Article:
Modern kids are growing at an alarming rate — and not vertically. Obesity in children has become a major problem in countries like the U.S., Australia, Canada, and the UK. Obese children grow to be obese adults — increasing their risks of mortality and morbidity. The problem is a recent one. In the 1980s, less than 5 percent of children suffered from obesity. Today, the numbers have grown to more than 20 percent.
Obesity Risks in Children
Being the fat kid in school is no laughing matter. Even in childhood, obesity can have serious effects on health and development. Extra weight and high cholesterol can restrict blood flow, increasing the risk of cardiovascular disease. Children may have minimal risk of suffering from strokes — however, childhood obesity increases the chances of suffering from strokes at a later age.
Obesity can also cause impaired glucose tolerance and insulin resistance. The two conditions exponentially increase the risk of developing type 2 diabetes. Excess soft tissue contributes to breathing problems like asthma and sleep apnea. Interrupted sleep can be dangerous for kids, as it is the only time the body produces growth hormones. Untreated sleep apnea can diminish both physical and mental abilities, stunt growth, and even cause heart problems.
Aside from physical problems, obesity can also cause depression and anxiety. Obese children often experience bullying or some form of ostracism. Continued social isolation often leads to low self-esteem, as well as a more pessimistic perception of life.
Phones, Tablets, and Laptops
The spike in childhood obesity runs parallel to the popularity of cable television and video games in the 1980s. Shows targeting children ran for 24 hours a day and video games allowed children to play in the safety of their own houses. Of course, increased screen time eventually led to more sedentary lifestyles as children opted to play at home instead of going outside. The advent of smartphones and tablets made the problem worse.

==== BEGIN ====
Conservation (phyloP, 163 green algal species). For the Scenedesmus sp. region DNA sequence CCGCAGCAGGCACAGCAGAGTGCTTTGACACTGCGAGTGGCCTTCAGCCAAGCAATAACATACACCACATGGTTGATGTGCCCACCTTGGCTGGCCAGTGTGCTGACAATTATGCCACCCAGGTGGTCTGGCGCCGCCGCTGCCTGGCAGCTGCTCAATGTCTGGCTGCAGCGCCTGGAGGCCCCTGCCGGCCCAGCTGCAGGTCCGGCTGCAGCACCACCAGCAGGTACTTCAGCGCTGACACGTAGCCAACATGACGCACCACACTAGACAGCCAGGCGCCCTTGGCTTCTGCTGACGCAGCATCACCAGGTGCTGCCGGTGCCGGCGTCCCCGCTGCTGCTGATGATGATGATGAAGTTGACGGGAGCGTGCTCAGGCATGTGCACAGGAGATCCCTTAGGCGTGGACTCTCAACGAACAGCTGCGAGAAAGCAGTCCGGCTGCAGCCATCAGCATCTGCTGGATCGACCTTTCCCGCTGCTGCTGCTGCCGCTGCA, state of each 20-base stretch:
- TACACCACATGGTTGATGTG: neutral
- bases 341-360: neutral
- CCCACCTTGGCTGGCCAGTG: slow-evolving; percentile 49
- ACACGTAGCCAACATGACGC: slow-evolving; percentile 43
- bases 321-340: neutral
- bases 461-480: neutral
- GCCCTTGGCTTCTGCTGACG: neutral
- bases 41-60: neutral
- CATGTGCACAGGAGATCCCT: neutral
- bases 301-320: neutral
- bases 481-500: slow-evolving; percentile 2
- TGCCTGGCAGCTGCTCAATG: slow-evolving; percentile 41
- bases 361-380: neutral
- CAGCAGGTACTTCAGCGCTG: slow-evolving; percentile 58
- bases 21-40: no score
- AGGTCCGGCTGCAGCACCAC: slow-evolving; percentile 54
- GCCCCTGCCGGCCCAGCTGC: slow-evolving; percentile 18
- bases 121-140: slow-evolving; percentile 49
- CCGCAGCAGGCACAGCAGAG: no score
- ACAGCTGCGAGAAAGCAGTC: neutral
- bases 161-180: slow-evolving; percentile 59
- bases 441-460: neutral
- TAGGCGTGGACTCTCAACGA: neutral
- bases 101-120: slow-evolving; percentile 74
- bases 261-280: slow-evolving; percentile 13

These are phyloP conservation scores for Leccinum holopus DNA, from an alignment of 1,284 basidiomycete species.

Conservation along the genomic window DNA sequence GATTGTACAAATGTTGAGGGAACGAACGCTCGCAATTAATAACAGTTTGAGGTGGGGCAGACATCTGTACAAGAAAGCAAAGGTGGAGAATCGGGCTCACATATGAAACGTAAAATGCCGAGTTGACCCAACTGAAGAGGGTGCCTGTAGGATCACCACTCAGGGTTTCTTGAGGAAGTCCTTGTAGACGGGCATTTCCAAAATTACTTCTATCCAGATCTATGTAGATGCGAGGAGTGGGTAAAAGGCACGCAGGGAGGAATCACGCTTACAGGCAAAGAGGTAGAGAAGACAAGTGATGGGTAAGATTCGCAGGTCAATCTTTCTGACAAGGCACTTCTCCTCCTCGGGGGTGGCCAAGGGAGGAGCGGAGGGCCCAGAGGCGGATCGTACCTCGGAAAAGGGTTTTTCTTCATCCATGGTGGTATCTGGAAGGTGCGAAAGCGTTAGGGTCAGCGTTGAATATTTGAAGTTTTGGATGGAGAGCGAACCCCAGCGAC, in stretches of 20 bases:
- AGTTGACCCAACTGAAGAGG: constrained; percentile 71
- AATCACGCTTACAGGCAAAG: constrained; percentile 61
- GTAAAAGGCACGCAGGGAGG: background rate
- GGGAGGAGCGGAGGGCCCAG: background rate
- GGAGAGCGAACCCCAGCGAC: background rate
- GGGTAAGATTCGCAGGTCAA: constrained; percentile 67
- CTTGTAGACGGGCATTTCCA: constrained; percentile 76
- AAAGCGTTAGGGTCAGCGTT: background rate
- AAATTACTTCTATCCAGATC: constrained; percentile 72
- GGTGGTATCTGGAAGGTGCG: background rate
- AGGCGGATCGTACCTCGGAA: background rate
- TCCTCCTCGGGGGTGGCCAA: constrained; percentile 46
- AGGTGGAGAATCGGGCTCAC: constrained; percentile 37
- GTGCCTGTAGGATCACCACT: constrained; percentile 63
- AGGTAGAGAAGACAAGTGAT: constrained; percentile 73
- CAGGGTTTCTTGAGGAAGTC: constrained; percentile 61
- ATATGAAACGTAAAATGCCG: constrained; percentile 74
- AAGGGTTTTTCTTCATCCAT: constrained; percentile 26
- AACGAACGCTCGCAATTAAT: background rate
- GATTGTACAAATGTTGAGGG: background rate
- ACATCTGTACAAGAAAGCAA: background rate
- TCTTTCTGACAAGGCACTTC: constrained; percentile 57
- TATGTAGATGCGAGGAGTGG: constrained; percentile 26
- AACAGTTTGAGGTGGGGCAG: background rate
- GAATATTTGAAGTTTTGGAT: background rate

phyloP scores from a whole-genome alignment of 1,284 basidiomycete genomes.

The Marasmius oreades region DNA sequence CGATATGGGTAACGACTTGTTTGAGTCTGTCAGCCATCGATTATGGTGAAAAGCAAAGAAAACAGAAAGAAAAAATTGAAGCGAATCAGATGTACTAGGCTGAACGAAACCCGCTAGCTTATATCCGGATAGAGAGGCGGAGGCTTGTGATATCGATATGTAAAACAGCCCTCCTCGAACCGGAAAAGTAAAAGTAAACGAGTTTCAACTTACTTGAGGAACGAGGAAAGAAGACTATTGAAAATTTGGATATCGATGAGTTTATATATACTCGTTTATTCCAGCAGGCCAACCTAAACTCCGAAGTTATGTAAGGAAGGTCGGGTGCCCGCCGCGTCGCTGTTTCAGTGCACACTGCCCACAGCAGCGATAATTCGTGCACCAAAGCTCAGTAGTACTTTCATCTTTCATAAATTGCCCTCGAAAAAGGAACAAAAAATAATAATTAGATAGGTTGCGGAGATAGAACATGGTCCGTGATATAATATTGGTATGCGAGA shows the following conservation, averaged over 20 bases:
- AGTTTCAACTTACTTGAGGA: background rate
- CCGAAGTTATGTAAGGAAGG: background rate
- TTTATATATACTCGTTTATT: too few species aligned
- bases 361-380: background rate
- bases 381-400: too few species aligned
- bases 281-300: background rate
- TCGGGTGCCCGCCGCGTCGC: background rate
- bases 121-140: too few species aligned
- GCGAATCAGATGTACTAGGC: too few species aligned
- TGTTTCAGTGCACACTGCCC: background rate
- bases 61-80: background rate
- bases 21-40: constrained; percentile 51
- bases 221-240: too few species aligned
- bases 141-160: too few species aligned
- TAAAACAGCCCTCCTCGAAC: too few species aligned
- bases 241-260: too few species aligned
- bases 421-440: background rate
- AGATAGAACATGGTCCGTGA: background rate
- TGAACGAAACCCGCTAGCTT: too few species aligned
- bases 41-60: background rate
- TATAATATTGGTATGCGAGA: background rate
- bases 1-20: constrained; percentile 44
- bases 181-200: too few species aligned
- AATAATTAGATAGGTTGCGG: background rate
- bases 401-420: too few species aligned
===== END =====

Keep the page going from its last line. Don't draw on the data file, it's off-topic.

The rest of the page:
Parents used these devices as a form of babysitting tool — sitting kids in front of their favorite movie or allowing them to play games for hours. More than 5 hours of screen time in children has been linked to shorter attention spans, learning problems, as well as full-on ADHD. Playing on the phone activates the reward centers on the brain, producing dopamine doses that can be addicting. The light from phones and tablets can also disrupt sleep. Most children make up for their lack of sleep through food, particularly sugary ones.
Physical Activity and Childhood Development
Children have naturally high metabolisms. No matter how much they eat, they can easily burn up calories just by playing outside. Physical activity strengthens the bones and musculature. It also enhances balance, coordination, and reaction speeds. Playing with friends is a form of social interaction. Children learn to share, work in tandem, or unite for a single goal.
Physical activity also affects children at an emotional level. It can promote feelings of well-being, acceptance, and satisfaction. Accessing and releasing the fight or flight instinct through physical activity releases stress and reduces anxiety and depression. Some studies find links between physical activity and better cognitive performance.
Encouraging Your Child to Stay Active
A healthy life often starts at home. Make your home conducive to physical activity with a swimming pool, a basketball hoop in the driveway, or even a mini-bowling setup in the basement. A home setup allows you to keep an eye on your kids while they are having fun. Encourage them to bring friends over for longer activity sessions. If they are old enough, you can sign them up for team sports like basketball, soccer, football, or baseball.
Playing with a team is a great way to motivate your kids into doing their best and exceeding their limits. If they’re too young, individual activities like karate, gymnastics, or swimming are also great options.
During the weekdays, go for walks around the block or have them walk the dog early in the morning. Jog with them if you have the time or buy them bicycles or skateboards so they can explore the neighborhood with their friends. 30 minutes of physical activity a day is enough to maintain proper weight or lose excess pounds. Schedule their activities early to get a bit of morning sun. The sunlight can reset their biological clocks, as well as promote the production of vitamin D.
Physical activity in childhood often translates to healthier lifestyles in adulthood. Spare your kids the problems, diseases, and conditions that come with obesity — by encouraging them to play sports or some other physical activity.